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Barb Ostapina wrote:
>If so many ordinary adults don't read past the 7th grade level, how is it
>that the 7th grade level came to be defined as such? (Or the 8th grade
>level, or the 10th...) I realize it has to do with numbers of words,
>syllables, sentences, etc., but that's not what I mean. What I mean is,
>could it be that the standards used to define the variables that equal
>grade 7 are just plain not representative of current reality? Why isn't
>the 7th grade level defined as what most "average" 7th graders read?
>It makes me think about JC Penney (a department store with catalog
>shopping, for those not familiar). A few years ago they decided, I
>presume, that too many women were offended by having to order clothes in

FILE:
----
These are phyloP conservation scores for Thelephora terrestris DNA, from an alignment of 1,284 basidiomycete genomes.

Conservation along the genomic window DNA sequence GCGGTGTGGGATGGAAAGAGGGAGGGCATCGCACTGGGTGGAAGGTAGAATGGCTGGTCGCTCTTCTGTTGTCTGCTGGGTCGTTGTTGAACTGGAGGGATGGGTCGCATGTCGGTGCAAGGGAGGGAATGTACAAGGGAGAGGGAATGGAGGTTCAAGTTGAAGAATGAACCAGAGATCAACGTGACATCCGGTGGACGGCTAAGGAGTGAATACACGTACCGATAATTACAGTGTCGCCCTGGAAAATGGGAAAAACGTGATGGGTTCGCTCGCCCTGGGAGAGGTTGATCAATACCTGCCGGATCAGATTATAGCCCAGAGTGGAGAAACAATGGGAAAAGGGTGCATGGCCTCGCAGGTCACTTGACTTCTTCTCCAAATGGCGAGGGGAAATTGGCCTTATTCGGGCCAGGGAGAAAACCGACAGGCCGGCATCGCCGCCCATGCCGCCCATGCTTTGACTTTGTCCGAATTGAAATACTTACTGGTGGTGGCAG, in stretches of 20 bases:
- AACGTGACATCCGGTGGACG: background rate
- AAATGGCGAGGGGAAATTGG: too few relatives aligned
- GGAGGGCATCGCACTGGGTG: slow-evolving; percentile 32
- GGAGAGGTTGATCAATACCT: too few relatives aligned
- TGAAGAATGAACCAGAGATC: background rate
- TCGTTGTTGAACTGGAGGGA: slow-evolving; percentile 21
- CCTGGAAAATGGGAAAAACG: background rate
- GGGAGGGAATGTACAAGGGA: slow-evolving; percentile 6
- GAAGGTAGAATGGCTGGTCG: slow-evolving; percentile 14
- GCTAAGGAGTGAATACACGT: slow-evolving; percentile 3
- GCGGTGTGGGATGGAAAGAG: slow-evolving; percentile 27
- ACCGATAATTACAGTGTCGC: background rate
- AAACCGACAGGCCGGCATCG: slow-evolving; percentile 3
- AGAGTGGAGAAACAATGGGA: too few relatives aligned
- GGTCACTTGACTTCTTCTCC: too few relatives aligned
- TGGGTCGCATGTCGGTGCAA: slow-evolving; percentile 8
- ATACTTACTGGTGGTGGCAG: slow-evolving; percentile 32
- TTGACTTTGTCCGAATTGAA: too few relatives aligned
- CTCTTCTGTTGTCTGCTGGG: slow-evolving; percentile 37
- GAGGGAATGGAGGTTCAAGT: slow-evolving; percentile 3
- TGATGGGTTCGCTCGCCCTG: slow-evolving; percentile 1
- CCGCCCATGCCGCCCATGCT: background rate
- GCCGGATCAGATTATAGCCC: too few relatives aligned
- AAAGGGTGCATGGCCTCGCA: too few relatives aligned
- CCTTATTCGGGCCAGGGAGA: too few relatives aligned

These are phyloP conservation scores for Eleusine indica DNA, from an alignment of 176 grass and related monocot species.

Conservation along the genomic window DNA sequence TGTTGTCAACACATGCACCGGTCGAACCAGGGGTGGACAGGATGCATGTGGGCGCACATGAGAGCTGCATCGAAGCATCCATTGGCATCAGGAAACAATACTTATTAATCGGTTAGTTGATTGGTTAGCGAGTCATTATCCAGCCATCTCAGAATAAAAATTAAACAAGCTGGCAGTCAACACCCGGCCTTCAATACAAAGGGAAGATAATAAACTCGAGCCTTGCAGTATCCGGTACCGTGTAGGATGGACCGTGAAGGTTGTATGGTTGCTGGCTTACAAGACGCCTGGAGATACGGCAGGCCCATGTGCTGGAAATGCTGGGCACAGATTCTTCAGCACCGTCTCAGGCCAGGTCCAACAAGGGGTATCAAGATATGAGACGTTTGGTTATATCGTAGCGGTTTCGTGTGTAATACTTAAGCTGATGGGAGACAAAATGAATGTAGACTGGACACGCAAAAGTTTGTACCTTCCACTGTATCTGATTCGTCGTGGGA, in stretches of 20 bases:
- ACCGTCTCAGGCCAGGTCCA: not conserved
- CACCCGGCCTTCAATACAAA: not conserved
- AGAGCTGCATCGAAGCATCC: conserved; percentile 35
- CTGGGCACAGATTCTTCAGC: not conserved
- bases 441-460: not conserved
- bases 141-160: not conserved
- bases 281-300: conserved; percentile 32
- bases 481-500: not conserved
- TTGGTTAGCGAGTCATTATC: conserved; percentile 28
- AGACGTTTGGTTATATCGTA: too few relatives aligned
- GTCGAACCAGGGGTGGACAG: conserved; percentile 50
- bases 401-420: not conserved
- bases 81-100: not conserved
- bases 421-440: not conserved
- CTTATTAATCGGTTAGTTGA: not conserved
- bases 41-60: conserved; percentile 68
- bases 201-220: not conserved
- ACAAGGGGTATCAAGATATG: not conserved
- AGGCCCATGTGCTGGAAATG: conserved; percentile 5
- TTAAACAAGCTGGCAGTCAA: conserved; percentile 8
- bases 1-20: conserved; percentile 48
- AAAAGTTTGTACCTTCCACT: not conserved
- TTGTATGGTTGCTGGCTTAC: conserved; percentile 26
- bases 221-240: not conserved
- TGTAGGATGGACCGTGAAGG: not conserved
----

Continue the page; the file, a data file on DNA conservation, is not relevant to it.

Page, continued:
>size 14-16. So they adjusted their sizing, and what used to be 14-16 became
>10-12, 10-12 became 6-8, etc. I imagine it made a lot of women happy to now
>be a smaller dress size. What the heck, everything's relative. Why not
reading scores, too?
Although I understand the sentiment (and the reality of being more busy
than you'd ever think you could handle), I think we would be doing
ourselves a great disservice by advocating lowering the readability
standards just because we're not currently living up to them. When my
children are in 7th grade, I hope they read at that level. The same for
10th, 12th, and, hopefully so on...I don't want to JCPenney-ize their
education just because our schools aren't doing a good job of teaching
our kids how to READ.
However, I don't have a problem with writing my instructional manuals at
the 8th grade level, as I try to do. The audience for these manuals is
global, and not everyone speaks (or reads) English as their first
language. I cannot assume an educational level above the 8th grade,